thought of the week: it takes courage to say yes to rest and play in a culture where exhaustion is seen as a status symbol

i find that i am typically in a joyful mood from the moment february begins because i am obsessed with my birthday, i love valentine’s day and i get to see so many of my favorite people in an incredibly short time span.  because january was a total whirlwind – everything from getting back into town from a wedding i was in, to starting this blog, traveling out of town two additional weekends, seeing almost 160 students for sessions at work, and dealing with some heavy shit personally, by the time february rolled around, i was exhausted.


as you know from my post on the 5 love languages, i am a person that believes that quality time is everything.  if i commit to spending time with someone, i keep that commitment unless i am on my deathbed.  and i was going to do that again yesterday with some close friends for dinner, and then i remembered this quote from brené brown:




“it takes courage to say yes to rest and play in a culture where exhaustion is seen as a status symbol.” -brené brown


my best friend from grad school, christine, posted this a few months ago and i have thought about it several times since.


i started this week off by driving through pouring rain almost 30 miles to go to a professional development workshop, i had an 11 hour day on tuesday, and my wednesday was jam packed with meetings followed by a new barre class i was trying out.  with so many sick kids and coworkers, i did not feel great before class started and after an excruciating hour long workout, i wondered momentarily how i was even going to make it home. i knew that today (thursday) would be another 11 hour day.  i asked myself how the hell i was supposed to go home, shower, get glammed up and drive through traffic to sit through a dinner where i actually would want to be present and not be a zombie? especially when i knew how long today was going to be. then i realized something – it simply was not possible. i could go. maybe i could even lyft there.  but here’s the thing – i was not just physically exhausted, i was mentally and emotionally exhausted.  why did i even allow myself to get to this point? there is nothing cool about feeling totally spent.  so i did something i hardly ever do.  i did something courageous.  i sent that text message every planner i know dreads – the text saying i wasn’t going to make it to our dinner reservation (taking place two hours later).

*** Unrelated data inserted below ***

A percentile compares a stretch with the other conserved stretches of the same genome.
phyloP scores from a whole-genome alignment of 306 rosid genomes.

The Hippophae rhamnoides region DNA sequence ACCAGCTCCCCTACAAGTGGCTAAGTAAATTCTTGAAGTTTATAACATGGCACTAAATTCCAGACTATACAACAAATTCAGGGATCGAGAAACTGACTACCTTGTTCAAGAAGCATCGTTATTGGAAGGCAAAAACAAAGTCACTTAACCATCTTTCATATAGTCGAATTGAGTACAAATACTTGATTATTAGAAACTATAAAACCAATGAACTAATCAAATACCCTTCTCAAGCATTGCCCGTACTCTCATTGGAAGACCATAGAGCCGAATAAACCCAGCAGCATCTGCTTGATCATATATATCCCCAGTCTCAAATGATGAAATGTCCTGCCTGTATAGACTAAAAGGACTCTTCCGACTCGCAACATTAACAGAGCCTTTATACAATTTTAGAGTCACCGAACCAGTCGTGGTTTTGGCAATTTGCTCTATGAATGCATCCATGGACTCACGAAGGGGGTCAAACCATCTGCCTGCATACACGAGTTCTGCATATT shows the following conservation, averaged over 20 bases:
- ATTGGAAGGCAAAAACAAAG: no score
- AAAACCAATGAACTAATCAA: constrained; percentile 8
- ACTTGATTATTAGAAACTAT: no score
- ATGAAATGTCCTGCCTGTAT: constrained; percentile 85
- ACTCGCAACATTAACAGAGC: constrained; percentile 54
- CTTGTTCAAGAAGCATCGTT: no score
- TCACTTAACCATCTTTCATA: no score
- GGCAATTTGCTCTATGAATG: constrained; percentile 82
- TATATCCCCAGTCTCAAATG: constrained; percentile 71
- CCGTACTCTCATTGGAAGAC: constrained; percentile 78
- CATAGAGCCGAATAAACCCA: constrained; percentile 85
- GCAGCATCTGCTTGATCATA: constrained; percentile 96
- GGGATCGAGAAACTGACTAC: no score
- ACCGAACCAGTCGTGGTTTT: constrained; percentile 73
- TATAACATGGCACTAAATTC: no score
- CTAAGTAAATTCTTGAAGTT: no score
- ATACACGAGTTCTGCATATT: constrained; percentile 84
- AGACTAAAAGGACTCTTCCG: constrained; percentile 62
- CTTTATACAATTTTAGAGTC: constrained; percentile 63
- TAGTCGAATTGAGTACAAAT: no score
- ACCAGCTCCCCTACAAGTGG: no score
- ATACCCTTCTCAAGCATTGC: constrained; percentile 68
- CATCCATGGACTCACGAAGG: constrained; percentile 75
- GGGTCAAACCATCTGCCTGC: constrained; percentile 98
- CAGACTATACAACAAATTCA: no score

i had this moment of panic. i almost never cancel plans, especially the day of.   but it was too late – i had already sent the message.


within moments, one of my friends responded both in the group strand and individually to check on me.  it really confirmed i made the right decision and it was refreshing to feel understood in unfamiliar territory.


i then wondered how many times i had said “no” to the rest my body needed.  i also wondered how many times i had said “no” to play my spirit deserved.


i tend to look at my birthday as the start of the new year.  a vow i am making to myself this year is to say “yes” more frequently to both rest and play.  it is something i am constantly encouraging my clients to do and with that being said, i need to walk the talk.


what is something you want to say “yes” to more frequently in 2019?



k. tap

One thought on “thought of the week: it takes courage to say yes to rest and play in a culture where exhaustion is seen as a status symbol

  1. Pingback: the gifts of imperfection – keep up with k.tap

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